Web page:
The Hybrid Perpetuals dominated rose gardens during the Victorian era from the time they were first introduced until their eventual ouster by the Hybrid Teas. The main reasons for their popularity were their repeat bloom and hardiness. Though hybrid perpetuals do not re-flower as their descendants the Hybrid Teas do, they all have some re-flowering characteristics: an initial burst in the spring followed by a scattered few blooms throughout the summer or another burst of bloom in the fall.
If you would like to read more about the history of these beautiful, fragrant old roses read the pdf History of Roses: The Hybrid Perpetuals by Jerry Haynes of the Red River Rose Society in Texas. This is one in a series of articles he wrote on the history of roses; his series won an Award of Merit from the ARS.
Here is an excerpt from Jerry’s article:
. . . the changes experienced from 1820 to 1840 were on a broad front. in addition to an expansion of the color range, the new plants were completely different in appearance and nature from those which dominated the old rose gardens, requiring differing care; the look of the flowers both in bud and fully open was different, bringing new concepts and ideals; and, most exciting, some recurrence of bloom became expected of all mainstream roses.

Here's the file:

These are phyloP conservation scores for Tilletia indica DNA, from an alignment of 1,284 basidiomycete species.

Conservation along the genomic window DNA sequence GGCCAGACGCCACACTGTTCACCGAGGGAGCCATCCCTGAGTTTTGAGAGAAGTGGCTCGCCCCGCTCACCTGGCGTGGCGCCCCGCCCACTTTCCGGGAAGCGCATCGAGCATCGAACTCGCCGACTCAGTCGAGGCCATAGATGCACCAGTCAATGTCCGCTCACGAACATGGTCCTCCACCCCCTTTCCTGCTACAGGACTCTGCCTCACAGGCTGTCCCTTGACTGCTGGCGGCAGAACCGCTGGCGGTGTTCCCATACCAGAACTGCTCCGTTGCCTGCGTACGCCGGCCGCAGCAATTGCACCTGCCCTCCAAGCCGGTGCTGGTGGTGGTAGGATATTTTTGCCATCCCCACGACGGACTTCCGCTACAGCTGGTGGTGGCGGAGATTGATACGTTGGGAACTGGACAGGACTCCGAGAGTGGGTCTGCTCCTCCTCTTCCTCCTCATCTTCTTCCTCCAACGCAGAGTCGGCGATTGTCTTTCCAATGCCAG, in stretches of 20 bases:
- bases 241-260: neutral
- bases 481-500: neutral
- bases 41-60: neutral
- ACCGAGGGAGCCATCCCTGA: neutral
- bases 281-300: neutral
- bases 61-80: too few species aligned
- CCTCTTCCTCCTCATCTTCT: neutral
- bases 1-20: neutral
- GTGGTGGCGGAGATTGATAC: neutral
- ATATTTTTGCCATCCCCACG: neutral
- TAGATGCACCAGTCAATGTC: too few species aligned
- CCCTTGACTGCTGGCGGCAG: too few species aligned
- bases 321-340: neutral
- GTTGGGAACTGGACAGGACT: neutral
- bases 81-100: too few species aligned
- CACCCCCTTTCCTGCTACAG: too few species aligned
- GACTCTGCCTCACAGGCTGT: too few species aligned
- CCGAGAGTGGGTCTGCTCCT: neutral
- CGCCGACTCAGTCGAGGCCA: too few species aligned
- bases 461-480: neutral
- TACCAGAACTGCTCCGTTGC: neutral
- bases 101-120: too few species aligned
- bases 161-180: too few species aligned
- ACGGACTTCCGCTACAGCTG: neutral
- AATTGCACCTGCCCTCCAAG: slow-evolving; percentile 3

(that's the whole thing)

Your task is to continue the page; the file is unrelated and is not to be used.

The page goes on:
Many of the roses referred to in Jerry’s article are hardy down to Zone 4b, so they would make good choices for the Spokane area. Some of these include:
- Marchesa Boccella: light pink rosette form blooms; very fragrant
- Paul Neyron: medium pink; possibly the largest flowers of any rose; blooms average 6″, and can be 7″ across
- Baronne Prévost: pink with lilac shading; prolific bloomer
- Reine des Violettes: violet-red with lighter center; strong fragrance
Leave a comment and let us know what your experience has been growing Hybrid Perpetuals.